Abu Dhabi: A new price list for health-care services in the emirate of Abu Dhabi will be implemented in October, senior officials from the Health Authority Abu Dhabi (HAAD) announced in the capital on Wednesday.
While the updated price list will apply to the actual cost of medical services paid to health-care providers under the Basic product (white card), charges within enhanced insurance plans and Thiqa will also be affected as these are determined using Basic product rates.
Although health-care cost is covered in the emirate by insurance companies for nearly 2.8 million residents, officials told Gulf News that they were however unsure about whether the new set of reimbursement rates for medical services would have any impact on the fees paid by individuals.
“The proposed prices for 2012, the Mandatory Tariffs, redistribute the total cost of various medical services without causing inflation in the total price of healthcare in the emirate. The pricelist is necessary to include a range of medical services that have become available after the previous price list was set in 2008,” said Mahmoud Abu Raddaha, sections head for government prices and product benefits at the HAAD.
“While certain services will see an increase in the price due to health-care providers, a favourable impact is expected within the next two years with greater efficiency in the market,” he added.
Under the new Mandatory Tariffs, which are expected to become effective on October 15, 2012, reimbursements for doctor visits will increase 24.6 per cent, as per the 2012 price list. Prices for daycare services, which provide patients with a hospital bed for upto 12 hours on the day of a procedure, will also increase by 22 per cent, while medical service rates will increase by 0.05 per cent.
At the same time, health-care providers will receive 24.2 per cent less for laboratory services rendered, and 14.9 per cent less for surgeries. In addition, charges for radiology procedures will also drop minimally by 0.7 per cent.
The new set of prices are expected to increase the amount of time physicians spend with their patients, while decreasing the number of laboratory tests administered, HAAD officials said.
“Residents currently complain that they have to wait for upwards of an hour to see their doctors, who often prescribe a set of tests and keep consultation sessions very short. This new system therefore increases the charges paid for doctor visits, thus encouraging health-care facilities to provide longer doctor-patient visits and reduce the number of tests,” explained Dr Sultan Al Daheri, director of health system financing at the HAAD.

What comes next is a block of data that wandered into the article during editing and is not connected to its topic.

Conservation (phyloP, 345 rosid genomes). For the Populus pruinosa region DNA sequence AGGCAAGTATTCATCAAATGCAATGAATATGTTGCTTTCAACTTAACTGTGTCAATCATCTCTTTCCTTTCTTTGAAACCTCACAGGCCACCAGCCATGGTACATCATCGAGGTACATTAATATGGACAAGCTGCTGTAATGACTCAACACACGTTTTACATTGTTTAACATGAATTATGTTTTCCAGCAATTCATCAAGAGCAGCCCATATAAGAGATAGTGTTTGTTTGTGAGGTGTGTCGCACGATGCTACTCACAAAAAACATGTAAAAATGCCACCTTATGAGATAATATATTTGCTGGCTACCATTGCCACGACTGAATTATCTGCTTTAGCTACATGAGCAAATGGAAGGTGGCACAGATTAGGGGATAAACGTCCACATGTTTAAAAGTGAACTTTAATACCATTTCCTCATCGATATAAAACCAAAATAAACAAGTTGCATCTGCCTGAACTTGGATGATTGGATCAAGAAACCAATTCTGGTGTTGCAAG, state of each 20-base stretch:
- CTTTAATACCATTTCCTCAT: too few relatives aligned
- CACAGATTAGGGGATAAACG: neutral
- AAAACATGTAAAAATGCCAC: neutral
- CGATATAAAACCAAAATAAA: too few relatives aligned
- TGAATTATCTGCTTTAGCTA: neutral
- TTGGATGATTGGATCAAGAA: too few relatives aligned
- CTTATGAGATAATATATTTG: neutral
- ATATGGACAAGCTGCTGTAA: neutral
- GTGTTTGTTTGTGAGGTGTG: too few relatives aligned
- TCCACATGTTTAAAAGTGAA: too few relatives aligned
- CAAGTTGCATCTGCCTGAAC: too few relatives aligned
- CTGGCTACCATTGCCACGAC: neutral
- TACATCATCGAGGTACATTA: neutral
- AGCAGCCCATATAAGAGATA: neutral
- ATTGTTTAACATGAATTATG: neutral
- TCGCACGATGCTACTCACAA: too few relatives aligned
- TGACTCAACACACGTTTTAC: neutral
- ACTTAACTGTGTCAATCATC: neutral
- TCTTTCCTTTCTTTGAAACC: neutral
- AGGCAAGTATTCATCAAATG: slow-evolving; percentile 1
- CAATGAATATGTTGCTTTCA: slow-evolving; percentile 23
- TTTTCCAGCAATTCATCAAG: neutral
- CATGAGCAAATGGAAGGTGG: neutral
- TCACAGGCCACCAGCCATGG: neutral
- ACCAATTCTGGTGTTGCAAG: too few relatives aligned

Abu Raddaha added that many in-patient beds are also being used for surgeries that may require less than 12 hours of stay at the hospital. This therefore prompted officials to increase the reimbursement for daycare services under the new tariff system.
“Within the next two years, we hope to see health-care facilities shift 5 to 7 per cent of their in-patient cases to daycare and outpatient services whenever possible,” he added.
A 14 per cent increase in reimbursement for home care services has also been outlined in the new price list. Abu Raddaha told Gulf News that the HAAD had received 30 to 40 complaints last year from Emiratis about the shortage of homecare.
“With the new tariff on homecare, we hope to see an increase of 25 per cent in these services offered over the next few years,” he said.
While the Mandatory Tariffs will apply to services on the Basic product, premiums for other insurance products such as Thiqa and Enhanced plans will be determined by insurance companies.
“The price for a medical service on the Basic product is the minimum available in the market, and insurance companies can have a maximum of three times this price for the same service on their various Enhanced insurance plans. Because health-care market efficiency is expected to improve, we do not believe insurance companies will definitely increase their insurance premiums or charges due for insured members,” Abu Raddaha explained.
As it stands, hospital revenues are expected to decrease up to 7 per cent or increase up to 12 per cent, based on the mix of medical services offered and the complexity of cases treated, Abu Raddaha explained. On the other hand, a typical Abu Dhabi clinic, which provides 80 per cent doctor visits and 20 per cent laboratory tests, could see a 12 to 15 per cent increase in revenue.
Workshops have already been conducted by the HAAD to familiarise health-care providers and insurance companies with the new rates. Health officials added they would consider holding similar workshops in the future to evaluate customer feedback on the updated tariffs.
With additional inputs by Tamara Suleiman, intern at Gulf News